Sulfur when burned produces sulfur dioxide which then reacts with water vapor in the atmosphere to produce sulfurous and sulfuric acid. This rains out turning lakes into an acid bath killing wildlife, trees, whatever it falls on. Consequently environmental regulations require a low sulfur content in fuel and the limits on sulfur content are being further reduced to negate environmental consequences.

Since refineries have to remove this sulfur from sour crude, this represents an additional processing step requiring energy.

So oil companies prefer to feed their refineries sweet light crude. They can get the most refined product at the lowest cost from sweet light crude. In addition, refineries have to be designed to handle heavy sour crude in order to be able to effectively process it.

Easy to get at sweet light crude is the oil that is running out, and most of what is left is in the middle east. But heavy sour crude is abundant elsewhere in the world. In the United States we have huge reserves in the form of oil shale and tar sands. Venezuela has huge reserves of heavy crude as does Canada.

The extraction technology has improved to the point where these heavy oils an be extracted economically however, adequate refinery capacity to refine these heavy, usually sour crudes, into finished products does not exist.

Oil companies are reluctant to invest in this capacity unless they are convinced that conventional sweet light crude will stay at high prices. If they invest heavily in such capacity and sweet light crude drops back to $30 a barrel, their investments will not be worth much as they will not be able to compete economically against products refined from sweet light cheap crude.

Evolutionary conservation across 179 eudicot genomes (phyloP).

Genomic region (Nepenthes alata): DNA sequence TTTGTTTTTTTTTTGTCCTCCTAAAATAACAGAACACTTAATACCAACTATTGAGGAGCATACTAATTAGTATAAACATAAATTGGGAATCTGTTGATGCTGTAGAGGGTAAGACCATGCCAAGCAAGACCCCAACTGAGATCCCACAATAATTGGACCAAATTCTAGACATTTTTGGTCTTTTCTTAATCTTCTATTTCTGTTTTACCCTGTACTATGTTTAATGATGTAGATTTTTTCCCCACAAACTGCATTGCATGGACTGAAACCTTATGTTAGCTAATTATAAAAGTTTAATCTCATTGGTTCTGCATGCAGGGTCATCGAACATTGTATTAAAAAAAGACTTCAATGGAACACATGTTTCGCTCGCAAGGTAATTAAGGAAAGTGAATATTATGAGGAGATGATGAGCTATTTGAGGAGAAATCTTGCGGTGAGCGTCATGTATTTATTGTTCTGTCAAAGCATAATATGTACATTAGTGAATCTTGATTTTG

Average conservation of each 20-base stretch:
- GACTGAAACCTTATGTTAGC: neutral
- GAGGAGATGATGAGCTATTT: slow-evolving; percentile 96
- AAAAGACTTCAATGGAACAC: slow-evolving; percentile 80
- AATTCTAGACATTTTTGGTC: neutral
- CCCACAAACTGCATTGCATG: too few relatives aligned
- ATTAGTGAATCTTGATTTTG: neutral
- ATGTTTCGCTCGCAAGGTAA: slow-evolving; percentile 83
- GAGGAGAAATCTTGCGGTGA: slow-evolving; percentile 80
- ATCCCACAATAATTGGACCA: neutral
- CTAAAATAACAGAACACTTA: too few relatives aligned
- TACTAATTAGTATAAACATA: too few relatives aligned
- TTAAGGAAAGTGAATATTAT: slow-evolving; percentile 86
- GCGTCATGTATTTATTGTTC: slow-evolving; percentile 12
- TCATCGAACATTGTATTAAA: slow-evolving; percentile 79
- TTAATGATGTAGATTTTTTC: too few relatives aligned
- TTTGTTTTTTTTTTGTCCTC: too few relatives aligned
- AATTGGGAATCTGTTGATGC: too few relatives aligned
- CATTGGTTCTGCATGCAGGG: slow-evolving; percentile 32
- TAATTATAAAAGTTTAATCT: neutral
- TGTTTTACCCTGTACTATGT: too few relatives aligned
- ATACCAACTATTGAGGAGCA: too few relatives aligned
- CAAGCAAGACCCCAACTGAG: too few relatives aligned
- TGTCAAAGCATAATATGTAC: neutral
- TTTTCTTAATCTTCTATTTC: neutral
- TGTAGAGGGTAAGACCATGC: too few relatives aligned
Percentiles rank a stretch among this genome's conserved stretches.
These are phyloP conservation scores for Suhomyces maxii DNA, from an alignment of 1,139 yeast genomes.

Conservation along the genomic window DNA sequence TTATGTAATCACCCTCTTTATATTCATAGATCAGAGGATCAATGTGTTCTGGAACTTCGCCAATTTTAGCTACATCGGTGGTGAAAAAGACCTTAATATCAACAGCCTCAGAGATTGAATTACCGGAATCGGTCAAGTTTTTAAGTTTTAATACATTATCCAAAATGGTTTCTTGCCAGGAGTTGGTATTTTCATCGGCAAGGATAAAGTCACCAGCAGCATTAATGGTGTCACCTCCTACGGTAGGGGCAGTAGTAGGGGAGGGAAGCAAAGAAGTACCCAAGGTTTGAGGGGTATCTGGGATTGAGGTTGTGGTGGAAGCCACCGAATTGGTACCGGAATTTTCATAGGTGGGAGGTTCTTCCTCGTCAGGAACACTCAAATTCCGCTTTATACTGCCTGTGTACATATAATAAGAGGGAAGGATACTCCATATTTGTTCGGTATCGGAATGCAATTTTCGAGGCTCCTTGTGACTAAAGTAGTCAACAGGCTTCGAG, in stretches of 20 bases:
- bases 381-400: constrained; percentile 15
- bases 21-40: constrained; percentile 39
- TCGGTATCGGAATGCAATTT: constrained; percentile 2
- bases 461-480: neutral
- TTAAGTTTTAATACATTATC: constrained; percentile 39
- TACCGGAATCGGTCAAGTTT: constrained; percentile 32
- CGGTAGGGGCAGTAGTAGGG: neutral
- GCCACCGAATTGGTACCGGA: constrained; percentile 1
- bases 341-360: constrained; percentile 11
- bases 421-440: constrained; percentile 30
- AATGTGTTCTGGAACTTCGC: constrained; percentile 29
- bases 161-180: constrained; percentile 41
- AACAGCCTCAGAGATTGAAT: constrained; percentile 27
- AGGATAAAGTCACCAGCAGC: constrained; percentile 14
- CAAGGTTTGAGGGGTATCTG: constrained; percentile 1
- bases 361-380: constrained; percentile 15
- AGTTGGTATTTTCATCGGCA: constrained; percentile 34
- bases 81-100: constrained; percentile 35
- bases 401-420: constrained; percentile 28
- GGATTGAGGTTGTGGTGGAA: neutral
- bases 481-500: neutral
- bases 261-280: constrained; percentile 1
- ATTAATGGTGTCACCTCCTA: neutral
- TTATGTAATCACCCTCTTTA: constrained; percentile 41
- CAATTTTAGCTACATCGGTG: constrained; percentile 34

This combined with increasing demand from India and China where economic growth and the desire of people there to own cars and live the lifestyle enjoyed elsewhere in the developed world, is where our current pain at the pump largely originates.

The military adventurism and cowboy diplomacy of the current administration, the heightened level of conflict between Israel and the rest of the Arab world, civil unrest in Nigeria, also contribute to market jitters that inflate prices.

But even if all these issues went away tomorrow and the oil companies decided that sweet light crude was going to remain expensive and invested in the necessary refinery capacity, and the price of gasoline dropped out of the stratosphere, we’d still have all the environmental consequences related to the combustion of these fuels.

This ultimately will limit economic growth to levels that will not allow substantial portions of the world to rise out of poverty. And without poverty being addressed, we will continue to have population growth and every increasing stress on our ecosphere.

What we need are clean, sustainable, environmentally friendly energy sources that can be exploited without substantial limits or environmental impact. There may be no one energy source that can fulfill all of our needs but there are so many that collectively we have the potential to live in energy abundance.